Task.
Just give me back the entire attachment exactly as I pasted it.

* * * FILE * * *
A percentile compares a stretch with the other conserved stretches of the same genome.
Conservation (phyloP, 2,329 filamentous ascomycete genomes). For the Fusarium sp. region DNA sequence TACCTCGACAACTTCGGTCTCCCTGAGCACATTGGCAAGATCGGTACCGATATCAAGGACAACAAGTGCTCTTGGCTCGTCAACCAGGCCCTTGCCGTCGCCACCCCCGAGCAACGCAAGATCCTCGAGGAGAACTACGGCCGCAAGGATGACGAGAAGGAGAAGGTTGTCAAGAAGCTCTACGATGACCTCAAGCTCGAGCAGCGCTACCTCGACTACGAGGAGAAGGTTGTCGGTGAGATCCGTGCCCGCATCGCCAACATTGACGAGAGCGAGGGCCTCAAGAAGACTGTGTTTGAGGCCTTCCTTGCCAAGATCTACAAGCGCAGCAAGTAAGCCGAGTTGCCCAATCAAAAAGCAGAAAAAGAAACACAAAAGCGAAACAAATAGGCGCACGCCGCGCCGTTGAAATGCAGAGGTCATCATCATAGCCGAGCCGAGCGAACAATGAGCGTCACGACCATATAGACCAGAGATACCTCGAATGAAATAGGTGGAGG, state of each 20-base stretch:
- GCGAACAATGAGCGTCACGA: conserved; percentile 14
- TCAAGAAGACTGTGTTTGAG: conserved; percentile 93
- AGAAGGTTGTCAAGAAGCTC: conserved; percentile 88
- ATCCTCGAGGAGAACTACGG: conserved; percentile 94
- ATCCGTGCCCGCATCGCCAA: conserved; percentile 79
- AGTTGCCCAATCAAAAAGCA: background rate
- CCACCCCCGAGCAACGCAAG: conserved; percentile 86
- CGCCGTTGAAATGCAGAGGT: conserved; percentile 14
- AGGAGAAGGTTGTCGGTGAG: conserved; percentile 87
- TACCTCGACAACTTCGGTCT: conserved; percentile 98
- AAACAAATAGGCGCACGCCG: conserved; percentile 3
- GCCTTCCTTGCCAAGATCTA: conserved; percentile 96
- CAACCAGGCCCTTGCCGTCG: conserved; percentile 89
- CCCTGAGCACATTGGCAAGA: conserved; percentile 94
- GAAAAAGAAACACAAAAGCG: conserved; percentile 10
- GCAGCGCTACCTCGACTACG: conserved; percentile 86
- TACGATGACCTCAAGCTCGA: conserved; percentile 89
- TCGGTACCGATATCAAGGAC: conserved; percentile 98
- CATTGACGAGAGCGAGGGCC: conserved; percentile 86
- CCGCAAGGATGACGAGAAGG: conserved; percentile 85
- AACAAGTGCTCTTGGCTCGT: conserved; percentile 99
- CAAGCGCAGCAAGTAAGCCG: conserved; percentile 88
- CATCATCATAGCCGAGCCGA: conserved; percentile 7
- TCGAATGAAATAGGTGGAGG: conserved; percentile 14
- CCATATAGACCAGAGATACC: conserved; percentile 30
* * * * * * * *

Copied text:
A percentile compares a stretch with the other conserved stretches of the same genome.
Conservation (phyloP, 2,329 filamentous ascomycete genomes). For the Fusarium sp. region DNA sequence TACCTCGACAACTTCGGTCTCCCTGAGCACATTGGCAAGATCGGTACCGATATCAAGGACAACAAGTGCTCTTGGCTCGTCAACCAGGCCCTTGCCGTCGCCACCCCCGAGCAACGCAAGATCCTCGAGGAGAACTACGGCCGCAAGGATGACGAGAAGGAGAAGGTTGTCAAGAAGCTCTACGATGACCTCAAGCTCGAGCAGCGCTACCTCGACTACGAGGAGAAGGTTGTCGGTGAGATCCGTGCCCGCATCGCCAACATTGACGAGAGCGAGGGCCTCAAGAAGACTGTGTTTGAGGCCTTCCTTGCCAAGATCTACAAGCGCAGCAAGTAAGCCGAGTTGCCCAATCAAAAAGCAGAAAAAGAAACACAAAAGCGAAACAAATAGGCGCACGCCGCGCCGTTGAAATGCAGAGGTCATCATCATAGCCGAGCCGAGCGAACAATGAGCGTCACGACCATATAGACCAGAGATACCTCGAATGAAATAGGTGGAGG, state of each 20-base stretch:
- GCGAACAATGAGCGTCACGA: conserved; percentile 14
- TCAAGAAGACTGTGTTTGAG: conserved; percentile 93
- AGAAGGTTGTCAAGAAGCTC: conserved; percentile 88
- ATCCTCGAGGAGAACTACGG: conserved; percentile 94
- ATCCGTGCCCGCATCGCCAA: conserved; percentile 79
- AGTTGCCCAATCAAAAAGCA: background rate
- CCACCCCCGAGCAACGCAAG: conserved; percentile 86
- CGCCGTTGAAATGCAGAGGT: conserved; percentile 14
- AGGAGAAGGTTGTCGGTGAG: conserved; percentile 87
- TACCTCGACAACTTCGGTCT: conserved; percentile 98
- AAACAAATAGGCGCACGCCG: conserved; percentile 3
- GCCTTCCTTGCCAAGATCTA: conserved; percentile 96
- CAACCAGGCCCTTGCCGTCG: conserved; percentile 89
- CCCTGAGCACATTGGCAAGA: conserved; percentile 94
- GAAAAAGAAACACAAAAGCG: conserved; percentile 10
- GCAGCGCTACCTCGACTACG: conserved; percentile 86
- TACGATGACCTCAAGCTCGA: conserved; percentile 89
- TCGGTACCGATATCAAGGAC: conserved; percentile 98
- CATTGACGAGAGCGAGGGCC: conserved; percentile 86
- CCGCAAGGATGACGAGAAGG: conserved; percentile 85
- AACAAGTGCTCTTGGCTCGT: conserved; percentile 99
- CAAGCGCAGCAAGTAAGCCG: conserved; percentile 88
- CATCATCATAGCCGAGCCGA: conserved; percentile 7
- TCGAATGAAATAGGTGGAGG: conserved; percentile 14
- CCATATAGACCAGAGATACC: conserved; percentile 30